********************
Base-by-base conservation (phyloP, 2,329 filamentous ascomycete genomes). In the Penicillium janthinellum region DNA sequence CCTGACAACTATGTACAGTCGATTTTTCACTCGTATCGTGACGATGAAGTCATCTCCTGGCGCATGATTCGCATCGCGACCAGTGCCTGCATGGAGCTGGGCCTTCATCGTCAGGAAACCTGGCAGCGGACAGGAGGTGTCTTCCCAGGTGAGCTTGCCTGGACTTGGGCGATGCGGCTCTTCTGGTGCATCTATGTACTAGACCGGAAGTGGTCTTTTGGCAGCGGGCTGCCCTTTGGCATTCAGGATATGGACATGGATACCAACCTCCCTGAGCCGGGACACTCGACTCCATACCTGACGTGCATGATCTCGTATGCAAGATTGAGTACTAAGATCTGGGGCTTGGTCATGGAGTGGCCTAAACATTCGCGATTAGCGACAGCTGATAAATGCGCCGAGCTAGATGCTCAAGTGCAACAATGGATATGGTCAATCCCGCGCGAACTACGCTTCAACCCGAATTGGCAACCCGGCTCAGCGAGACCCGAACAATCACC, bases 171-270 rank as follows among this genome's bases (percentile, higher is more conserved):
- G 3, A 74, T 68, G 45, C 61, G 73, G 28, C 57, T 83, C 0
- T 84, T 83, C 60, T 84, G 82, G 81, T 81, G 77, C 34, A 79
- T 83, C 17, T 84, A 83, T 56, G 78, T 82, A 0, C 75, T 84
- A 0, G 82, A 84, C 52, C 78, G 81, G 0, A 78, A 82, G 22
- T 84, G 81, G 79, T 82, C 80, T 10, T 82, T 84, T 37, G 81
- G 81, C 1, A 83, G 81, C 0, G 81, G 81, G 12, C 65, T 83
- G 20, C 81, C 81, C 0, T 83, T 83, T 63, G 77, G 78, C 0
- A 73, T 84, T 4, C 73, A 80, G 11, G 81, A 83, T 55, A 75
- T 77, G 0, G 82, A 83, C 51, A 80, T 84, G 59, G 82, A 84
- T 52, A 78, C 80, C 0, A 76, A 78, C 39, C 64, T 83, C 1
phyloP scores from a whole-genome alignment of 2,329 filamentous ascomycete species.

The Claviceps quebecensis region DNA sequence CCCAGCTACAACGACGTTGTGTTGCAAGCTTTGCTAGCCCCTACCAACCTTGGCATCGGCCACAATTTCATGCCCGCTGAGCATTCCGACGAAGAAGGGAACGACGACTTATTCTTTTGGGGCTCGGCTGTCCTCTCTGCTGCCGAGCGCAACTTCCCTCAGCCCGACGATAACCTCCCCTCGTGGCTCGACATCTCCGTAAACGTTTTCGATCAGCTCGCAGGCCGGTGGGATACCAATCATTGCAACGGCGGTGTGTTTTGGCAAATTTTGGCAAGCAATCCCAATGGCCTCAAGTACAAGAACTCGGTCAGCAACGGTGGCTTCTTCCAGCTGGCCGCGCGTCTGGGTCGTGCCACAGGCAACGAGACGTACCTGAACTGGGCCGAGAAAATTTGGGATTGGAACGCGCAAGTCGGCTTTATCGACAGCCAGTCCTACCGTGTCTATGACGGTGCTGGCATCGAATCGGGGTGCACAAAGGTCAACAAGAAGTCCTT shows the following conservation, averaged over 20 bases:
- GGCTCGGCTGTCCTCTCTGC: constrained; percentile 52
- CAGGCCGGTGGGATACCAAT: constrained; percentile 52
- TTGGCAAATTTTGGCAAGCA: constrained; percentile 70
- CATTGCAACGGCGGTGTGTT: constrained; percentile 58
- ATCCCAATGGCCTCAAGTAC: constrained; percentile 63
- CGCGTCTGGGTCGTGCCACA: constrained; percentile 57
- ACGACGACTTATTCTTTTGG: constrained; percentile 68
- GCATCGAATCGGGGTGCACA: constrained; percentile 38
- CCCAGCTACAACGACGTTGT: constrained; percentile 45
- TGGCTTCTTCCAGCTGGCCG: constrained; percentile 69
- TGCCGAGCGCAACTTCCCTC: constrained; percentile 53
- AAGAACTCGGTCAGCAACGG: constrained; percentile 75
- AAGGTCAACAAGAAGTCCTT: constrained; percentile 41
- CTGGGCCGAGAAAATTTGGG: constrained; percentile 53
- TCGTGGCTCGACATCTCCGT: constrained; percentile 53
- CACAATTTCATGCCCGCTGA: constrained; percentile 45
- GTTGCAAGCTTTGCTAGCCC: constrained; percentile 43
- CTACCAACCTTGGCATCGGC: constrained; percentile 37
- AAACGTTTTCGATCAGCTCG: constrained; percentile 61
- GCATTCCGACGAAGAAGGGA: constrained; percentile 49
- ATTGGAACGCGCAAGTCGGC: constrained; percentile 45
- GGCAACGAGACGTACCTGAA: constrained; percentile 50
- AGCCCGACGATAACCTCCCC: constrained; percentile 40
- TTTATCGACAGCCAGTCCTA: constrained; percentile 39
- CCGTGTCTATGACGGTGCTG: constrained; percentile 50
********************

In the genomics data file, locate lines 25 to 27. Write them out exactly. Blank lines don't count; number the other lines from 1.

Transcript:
- AAGAACTCGGTCAGCAACGG: constrained; percentile 75
- AAGGTCAACAAGAAGTCCTT: constrained; percentile 41
- CTGGGCCGAGAAAATTTGGG: constrained; percentile 53